“I think 1994 will hold some pleasant surprises,” said Gianni Cigna, chairman of Laura Biagiotti, who last year signed a major licensing, production and distribution accord in China and is in talks for a similar accord in Thailand. “The key is that we are opening boutiques in countries that still have a hunger for fashion, such as Moscow (January), Beijing (January) and Bangkok (March),” he added. “We are also seeing interest from Singapore, Taiwan and Israel. The word is getting out!”
While testing growing interest in Eastern Europe, Gianfranco Ferre has opted for sunny Palm Beach, Florida, where he opened his fourth U.S. boutique last month. The 840-square-foot store marks Ferre’s 130th worldwide, and will carry the designer’s total look: men’s and women’s apparel, fragrances and accessories.
Krizia, which already has production accords in Japan and the U.S., is also Florida-bound and plans a new boutique in Bal Harbour’s Locust Valley Mall in the fall, according to chairman Aldo Pinto.
The store will be a franchise with Carol Leavitt, measure some 900 square feet and carry Krizia’s first line as well as Krizia Poi, Pinto said. Krizia is also opening a new boutique on New Bond Street in London next month with Robert Devorik, which will carry the signature collections as well as Krizia Poi.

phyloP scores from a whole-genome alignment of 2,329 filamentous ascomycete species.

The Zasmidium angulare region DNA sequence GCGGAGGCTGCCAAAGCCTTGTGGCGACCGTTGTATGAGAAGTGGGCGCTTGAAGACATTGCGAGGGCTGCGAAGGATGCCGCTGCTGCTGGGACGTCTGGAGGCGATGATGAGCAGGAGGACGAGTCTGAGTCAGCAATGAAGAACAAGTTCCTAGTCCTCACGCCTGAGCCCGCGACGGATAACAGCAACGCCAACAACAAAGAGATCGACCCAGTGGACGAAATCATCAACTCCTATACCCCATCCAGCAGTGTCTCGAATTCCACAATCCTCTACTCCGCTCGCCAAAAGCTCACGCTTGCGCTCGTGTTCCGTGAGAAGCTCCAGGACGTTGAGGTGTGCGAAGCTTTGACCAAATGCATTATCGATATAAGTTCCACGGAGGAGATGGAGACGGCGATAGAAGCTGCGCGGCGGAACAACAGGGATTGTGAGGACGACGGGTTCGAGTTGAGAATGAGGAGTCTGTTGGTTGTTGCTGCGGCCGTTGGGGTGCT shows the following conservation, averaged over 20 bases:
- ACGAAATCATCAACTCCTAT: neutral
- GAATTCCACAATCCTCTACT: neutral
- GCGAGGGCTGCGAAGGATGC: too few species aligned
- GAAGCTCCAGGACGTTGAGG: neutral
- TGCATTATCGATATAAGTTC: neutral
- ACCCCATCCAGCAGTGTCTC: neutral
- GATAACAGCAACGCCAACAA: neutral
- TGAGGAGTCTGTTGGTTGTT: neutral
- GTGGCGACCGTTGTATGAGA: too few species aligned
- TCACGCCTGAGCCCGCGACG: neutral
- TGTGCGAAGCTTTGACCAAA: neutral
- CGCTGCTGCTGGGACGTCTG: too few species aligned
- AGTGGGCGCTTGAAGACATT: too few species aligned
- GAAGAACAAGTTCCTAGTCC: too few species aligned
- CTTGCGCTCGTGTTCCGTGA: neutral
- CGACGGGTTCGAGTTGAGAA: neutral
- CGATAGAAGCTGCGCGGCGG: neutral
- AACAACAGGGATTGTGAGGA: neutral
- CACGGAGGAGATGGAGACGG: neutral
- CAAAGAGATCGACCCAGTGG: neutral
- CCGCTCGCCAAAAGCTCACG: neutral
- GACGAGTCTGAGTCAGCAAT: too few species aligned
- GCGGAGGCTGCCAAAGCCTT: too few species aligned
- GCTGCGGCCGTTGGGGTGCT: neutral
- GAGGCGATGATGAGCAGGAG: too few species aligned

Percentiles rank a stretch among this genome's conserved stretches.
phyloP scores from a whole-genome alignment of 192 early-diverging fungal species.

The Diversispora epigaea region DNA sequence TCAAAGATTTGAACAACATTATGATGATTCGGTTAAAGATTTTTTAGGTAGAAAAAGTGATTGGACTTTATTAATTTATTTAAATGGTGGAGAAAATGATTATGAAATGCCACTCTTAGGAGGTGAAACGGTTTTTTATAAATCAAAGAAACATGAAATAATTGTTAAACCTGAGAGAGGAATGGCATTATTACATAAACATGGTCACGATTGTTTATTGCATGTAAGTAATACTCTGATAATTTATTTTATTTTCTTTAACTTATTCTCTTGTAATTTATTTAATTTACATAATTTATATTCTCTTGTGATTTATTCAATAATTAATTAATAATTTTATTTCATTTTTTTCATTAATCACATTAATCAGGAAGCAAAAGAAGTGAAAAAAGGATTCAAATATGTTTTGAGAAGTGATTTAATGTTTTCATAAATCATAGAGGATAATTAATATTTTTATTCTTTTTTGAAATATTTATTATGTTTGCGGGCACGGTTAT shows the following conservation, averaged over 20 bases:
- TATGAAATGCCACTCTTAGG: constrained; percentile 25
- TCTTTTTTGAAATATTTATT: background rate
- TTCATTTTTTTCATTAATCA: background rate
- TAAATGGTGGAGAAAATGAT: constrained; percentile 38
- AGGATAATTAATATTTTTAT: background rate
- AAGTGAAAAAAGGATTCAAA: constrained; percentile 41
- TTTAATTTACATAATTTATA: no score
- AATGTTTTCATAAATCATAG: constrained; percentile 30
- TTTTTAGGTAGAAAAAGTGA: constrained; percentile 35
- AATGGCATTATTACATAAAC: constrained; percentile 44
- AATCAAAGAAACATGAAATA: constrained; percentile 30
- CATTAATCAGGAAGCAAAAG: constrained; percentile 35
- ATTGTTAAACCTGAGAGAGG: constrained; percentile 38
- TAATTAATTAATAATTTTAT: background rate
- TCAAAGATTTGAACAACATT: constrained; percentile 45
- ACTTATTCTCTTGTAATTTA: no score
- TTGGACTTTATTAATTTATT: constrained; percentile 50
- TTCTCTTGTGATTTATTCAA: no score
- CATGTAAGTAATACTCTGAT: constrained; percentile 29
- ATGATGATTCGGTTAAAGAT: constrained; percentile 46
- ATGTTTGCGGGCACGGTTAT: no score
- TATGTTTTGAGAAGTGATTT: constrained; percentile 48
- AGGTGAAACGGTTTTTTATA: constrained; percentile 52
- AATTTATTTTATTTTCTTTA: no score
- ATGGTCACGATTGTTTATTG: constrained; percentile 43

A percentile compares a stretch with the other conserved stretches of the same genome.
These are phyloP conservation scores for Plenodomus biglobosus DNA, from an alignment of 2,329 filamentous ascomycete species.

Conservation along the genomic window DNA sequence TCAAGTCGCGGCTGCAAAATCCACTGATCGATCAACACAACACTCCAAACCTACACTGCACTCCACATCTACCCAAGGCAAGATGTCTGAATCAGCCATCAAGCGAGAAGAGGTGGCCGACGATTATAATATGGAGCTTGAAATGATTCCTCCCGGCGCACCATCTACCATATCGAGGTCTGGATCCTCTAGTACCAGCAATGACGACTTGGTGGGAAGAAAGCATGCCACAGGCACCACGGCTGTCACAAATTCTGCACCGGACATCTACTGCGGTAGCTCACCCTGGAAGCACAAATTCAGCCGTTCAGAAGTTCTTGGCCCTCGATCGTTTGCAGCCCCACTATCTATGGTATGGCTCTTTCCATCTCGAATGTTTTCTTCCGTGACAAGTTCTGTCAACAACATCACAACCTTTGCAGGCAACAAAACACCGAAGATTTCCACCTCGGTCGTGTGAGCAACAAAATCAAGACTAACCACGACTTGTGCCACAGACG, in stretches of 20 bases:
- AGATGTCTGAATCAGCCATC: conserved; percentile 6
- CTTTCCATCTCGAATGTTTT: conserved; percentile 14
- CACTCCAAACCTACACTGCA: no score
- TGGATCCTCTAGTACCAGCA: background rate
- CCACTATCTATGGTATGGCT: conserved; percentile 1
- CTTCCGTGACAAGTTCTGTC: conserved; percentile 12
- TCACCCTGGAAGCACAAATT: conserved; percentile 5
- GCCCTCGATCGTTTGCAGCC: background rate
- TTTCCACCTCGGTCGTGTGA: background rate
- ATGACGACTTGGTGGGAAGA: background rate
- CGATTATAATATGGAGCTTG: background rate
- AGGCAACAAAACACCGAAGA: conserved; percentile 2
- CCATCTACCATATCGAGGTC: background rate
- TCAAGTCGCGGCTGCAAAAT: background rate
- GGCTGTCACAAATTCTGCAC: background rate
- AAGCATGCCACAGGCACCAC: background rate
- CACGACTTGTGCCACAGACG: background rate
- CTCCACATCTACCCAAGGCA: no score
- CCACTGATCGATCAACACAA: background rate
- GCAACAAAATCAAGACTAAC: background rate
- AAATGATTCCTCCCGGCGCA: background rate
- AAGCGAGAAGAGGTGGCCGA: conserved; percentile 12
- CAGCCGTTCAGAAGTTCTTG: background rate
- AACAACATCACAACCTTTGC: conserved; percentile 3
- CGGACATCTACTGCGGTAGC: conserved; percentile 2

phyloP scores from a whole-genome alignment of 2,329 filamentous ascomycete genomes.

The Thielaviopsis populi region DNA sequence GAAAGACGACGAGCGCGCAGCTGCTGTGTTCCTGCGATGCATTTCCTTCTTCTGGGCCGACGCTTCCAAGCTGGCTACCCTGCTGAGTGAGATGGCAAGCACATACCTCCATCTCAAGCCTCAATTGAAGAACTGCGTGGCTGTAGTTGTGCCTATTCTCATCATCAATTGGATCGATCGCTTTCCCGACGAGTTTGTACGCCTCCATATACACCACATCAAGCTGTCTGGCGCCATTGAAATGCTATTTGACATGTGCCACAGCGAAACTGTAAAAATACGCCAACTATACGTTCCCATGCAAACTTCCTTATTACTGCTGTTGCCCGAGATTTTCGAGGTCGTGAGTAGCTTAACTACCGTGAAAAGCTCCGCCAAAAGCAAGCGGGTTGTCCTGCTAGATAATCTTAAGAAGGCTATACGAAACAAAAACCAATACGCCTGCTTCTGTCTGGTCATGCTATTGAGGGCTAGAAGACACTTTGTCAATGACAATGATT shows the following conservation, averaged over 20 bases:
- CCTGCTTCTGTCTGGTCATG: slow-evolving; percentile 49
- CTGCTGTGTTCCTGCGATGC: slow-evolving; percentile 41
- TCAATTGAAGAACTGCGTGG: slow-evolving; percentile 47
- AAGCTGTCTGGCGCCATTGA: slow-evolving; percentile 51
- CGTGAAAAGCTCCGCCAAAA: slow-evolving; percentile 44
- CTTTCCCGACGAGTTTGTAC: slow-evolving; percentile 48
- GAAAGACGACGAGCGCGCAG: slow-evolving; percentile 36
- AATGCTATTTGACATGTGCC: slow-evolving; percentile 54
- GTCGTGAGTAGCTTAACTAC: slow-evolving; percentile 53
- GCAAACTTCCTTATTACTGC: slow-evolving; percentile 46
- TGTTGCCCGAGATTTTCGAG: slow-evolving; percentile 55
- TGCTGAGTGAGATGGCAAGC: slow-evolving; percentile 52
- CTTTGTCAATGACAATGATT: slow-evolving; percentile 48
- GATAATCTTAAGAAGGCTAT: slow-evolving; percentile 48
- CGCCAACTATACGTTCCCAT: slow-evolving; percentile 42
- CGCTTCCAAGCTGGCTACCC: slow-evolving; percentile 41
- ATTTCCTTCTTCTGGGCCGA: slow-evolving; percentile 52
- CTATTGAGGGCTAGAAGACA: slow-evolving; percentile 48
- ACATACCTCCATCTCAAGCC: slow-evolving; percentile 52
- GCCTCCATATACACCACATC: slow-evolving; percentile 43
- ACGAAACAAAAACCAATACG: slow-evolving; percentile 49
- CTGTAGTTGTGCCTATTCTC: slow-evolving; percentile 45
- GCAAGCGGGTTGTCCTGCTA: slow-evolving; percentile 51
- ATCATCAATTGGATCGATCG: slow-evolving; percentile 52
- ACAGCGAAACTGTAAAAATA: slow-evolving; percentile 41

Meanwhile, Pinto is also looking for another Paris location as a result of troubles with his current franchisee. “We have to have a shop in Paris. Mariuccia [Mandelli] would like a place on Rue Montain. Rue du Faubourg has gotten a bit commercial,” Pinto said.
Farther afield, Ferragamo, which already has a strong network of boutiques in the Far East (a market that represents some 15 percent of the company’s total revenue), just opened its first store in China, a shop-within-a-shop measuring some 260 square feet in Shenzhen’s Seibu department store. The new shop will carry all of Ferragamo’s products, including men’s and women’s apparel, shoes, bags, and accessories. The next opening is planned for Shanghai in February.